Cluster outbreaks hit Laguna factories
By Maricar Cinco
Philippine Daily Inquirer
2020-07-31 04:20:35

SAN PEDRO CITY—The Laguna provincial government on Thursday ordered a Japanese electronics company, the biggest employer in the province, to suspend its operation after an outbreak of the new coronavirus disease (COVID-19) was reported at its workplace.

Jesus Cabel, Philippine Economic Zone Authority (Peza) zone manager, said 30 other companies out of 140 located in the sprawling Laguna Technopark in the cities of Biñan and Sta. Rosa, also reported that some of their employees had fallen ill.

At least 189 employees of Nidec Philippines Corp., which manufactures spindle motors, contracted the disease, prompting Laguna Gov. Ramil Hernandez to temporarily shut down its operation and give way to a general disinfection.

Nidec has about 8,000 employees, Peza said.

WORK STOPPAGE The Laguna provincial government has ordered Nidec Philippines to suspend operations after 189 workers contracted COVID-19. —CLIFFORD NUÑEZ


Hernandez also ordered the company to implement a “restrictive perimeter control,” support its employees confined in hospitals and provide for the workers staying behind to man the premises during the shutdown.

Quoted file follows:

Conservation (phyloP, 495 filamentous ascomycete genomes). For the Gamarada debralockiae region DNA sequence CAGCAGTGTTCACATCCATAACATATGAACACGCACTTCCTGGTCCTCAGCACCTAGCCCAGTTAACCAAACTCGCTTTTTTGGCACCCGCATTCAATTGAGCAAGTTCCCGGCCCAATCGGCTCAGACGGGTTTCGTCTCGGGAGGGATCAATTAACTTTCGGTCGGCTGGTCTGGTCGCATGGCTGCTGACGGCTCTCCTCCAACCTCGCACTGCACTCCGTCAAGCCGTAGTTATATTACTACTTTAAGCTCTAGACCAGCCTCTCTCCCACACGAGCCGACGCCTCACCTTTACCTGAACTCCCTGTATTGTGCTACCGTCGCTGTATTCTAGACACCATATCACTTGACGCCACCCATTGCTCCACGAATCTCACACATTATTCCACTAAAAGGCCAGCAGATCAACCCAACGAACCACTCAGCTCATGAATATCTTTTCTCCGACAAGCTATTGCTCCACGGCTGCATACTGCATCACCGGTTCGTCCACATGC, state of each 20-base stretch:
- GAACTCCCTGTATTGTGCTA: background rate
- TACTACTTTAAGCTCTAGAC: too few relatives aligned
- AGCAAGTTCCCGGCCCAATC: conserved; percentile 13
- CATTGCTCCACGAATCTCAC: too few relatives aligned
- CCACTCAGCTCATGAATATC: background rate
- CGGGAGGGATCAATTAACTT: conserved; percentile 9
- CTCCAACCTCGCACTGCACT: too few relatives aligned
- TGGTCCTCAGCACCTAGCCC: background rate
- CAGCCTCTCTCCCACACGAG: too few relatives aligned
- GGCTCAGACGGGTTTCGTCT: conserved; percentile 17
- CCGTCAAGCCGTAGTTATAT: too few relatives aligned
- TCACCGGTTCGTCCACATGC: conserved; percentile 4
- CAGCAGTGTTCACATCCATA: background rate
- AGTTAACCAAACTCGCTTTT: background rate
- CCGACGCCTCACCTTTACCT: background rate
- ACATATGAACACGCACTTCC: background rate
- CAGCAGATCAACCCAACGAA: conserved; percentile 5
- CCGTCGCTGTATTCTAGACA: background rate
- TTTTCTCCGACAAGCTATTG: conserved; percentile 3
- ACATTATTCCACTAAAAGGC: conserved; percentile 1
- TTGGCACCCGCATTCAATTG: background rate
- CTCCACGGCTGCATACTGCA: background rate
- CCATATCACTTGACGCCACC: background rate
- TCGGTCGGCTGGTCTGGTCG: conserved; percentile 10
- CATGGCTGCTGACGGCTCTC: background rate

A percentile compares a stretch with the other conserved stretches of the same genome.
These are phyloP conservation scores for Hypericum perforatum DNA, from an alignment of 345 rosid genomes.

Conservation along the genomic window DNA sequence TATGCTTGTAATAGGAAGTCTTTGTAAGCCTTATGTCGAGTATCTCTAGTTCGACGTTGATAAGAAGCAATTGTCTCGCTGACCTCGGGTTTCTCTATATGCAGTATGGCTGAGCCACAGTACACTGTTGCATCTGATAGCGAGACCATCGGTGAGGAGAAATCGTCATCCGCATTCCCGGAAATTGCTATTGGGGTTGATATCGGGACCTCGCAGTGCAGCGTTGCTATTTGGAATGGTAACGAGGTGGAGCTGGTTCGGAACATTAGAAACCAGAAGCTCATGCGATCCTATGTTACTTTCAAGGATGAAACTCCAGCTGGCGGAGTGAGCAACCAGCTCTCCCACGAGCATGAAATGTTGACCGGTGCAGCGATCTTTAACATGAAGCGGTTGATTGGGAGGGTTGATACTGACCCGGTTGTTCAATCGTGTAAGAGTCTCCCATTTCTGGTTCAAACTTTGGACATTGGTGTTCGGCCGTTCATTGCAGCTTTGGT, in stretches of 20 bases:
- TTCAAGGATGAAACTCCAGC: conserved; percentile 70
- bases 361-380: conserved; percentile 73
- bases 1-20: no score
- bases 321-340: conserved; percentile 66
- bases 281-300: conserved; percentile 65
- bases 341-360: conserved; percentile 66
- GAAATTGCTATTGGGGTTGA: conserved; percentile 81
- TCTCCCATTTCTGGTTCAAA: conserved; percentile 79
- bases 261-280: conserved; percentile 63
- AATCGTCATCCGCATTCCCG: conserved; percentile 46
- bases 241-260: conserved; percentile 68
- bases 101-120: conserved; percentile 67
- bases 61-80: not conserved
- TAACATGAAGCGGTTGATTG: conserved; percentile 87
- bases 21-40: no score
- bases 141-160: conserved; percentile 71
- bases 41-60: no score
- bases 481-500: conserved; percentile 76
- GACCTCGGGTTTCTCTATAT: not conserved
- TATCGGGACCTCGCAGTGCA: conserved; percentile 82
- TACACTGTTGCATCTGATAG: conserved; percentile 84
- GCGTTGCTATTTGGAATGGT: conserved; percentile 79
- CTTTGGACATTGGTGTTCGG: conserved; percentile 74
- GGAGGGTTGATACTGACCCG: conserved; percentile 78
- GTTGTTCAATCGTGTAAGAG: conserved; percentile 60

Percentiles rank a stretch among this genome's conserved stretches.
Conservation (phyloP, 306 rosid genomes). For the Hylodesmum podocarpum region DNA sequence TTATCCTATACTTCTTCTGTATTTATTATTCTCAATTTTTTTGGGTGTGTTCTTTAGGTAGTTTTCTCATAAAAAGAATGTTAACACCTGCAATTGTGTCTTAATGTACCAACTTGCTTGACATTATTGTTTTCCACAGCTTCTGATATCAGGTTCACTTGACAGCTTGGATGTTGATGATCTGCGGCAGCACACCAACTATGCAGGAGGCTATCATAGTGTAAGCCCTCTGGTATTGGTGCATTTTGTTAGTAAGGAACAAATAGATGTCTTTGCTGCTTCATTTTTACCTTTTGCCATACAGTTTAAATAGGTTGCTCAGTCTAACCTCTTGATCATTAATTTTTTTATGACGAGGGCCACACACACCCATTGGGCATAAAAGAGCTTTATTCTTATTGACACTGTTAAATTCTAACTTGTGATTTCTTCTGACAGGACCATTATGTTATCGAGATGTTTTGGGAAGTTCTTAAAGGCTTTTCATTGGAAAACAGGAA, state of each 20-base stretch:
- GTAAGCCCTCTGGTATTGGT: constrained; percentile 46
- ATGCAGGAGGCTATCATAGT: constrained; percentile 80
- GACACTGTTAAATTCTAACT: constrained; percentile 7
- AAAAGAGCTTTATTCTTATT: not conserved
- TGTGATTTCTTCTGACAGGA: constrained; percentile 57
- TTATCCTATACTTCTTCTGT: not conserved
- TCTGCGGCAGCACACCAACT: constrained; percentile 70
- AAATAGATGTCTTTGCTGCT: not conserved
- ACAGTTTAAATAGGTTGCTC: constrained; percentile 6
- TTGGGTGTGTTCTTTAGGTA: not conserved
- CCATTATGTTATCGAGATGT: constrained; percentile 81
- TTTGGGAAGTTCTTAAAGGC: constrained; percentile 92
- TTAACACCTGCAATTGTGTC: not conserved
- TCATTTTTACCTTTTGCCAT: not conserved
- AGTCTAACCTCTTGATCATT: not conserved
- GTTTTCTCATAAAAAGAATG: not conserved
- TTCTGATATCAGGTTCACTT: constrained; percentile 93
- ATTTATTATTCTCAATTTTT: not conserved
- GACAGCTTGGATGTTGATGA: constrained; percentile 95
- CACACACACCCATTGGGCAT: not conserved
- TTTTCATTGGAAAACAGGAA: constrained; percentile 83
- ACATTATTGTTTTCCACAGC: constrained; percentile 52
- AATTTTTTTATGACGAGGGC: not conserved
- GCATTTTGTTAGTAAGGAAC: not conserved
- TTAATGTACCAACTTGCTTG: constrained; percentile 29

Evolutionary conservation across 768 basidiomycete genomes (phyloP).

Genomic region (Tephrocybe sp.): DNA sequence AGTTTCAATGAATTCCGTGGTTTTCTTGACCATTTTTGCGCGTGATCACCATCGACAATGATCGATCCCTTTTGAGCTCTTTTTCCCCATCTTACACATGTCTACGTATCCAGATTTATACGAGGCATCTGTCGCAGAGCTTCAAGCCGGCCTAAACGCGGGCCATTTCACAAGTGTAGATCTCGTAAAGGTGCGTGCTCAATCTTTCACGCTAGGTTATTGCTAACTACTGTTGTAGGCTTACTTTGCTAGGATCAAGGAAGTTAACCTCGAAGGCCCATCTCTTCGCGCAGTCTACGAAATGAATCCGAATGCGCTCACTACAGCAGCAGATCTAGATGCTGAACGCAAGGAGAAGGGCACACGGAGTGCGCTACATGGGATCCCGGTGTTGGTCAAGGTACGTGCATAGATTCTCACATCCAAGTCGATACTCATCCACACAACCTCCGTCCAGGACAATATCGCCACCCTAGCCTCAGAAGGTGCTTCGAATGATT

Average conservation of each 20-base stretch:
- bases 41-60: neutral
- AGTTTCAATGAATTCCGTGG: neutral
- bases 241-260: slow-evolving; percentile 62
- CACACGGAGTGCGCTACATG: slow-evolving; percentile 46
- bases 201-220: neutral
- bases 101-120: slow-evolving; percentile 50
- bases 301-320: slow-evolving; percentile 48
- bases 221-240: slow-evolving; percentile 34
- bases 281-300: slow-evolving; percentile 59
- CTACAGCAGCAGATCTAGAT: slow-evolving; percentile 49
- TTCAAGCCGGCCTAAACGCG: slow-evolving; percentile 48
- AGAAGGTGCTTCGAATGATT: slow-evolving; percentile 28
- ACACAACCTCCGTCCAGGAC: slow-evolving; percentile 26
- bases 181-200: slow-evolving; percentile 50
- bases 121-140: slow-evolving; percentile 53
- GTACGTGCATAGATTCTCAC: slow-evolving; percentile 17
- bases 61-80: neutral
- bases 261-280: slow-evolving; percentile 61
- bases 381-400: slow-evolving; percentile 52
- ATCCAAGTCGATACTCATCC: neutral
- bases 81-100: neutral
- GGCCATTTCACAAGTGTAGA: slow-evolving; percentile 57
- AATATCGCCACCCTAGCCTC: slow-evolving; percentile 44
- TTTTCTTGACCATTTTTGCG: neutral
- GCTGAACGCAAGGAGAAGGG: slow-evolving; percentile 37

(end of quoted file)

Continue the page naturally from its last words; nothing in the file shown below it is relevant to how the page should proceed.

The Inquirer tried to seek comments from Nidec, but Cabel said company managers had been working remotely. Several calls to the company on Thursday went unanswered.

Chris Sanji, Laguna provincial information officer, said the company was “cooperative” upon receiving the order.

“Malaki ang mawawala (the company is about to lose big), but we’re hoping it could reopen by first week of August,” Cabel said.

Cases double

Laguna saw the number of cases double in only three weeks since the lockdown was eased and the economy opened up, said provincial health officer Rene Bagamasbad.

Records from the provincial government showed that as of July 29, Laguna had 2,663 cases, with 1,327 classified as active.

Bagamasbad said “clusters” of infection were traced to industrial zones in the cities of San Pedro, Biñan and Sta. Rosa.

Cabel said the outbreak at Nidec started when employees, previously housed in hotels and in the factory during the quarantine period, were allowed to return to their communities.

“We had been telling [the companies] that opening up the economy had to be done in phases. What happened was everybody did at the same time,” Bagamasbad said.

He said government health offices would have to conduct a regular “audit” of the companies to ensure that health protocols, like testing, contact tracing and disinfection, are observed.

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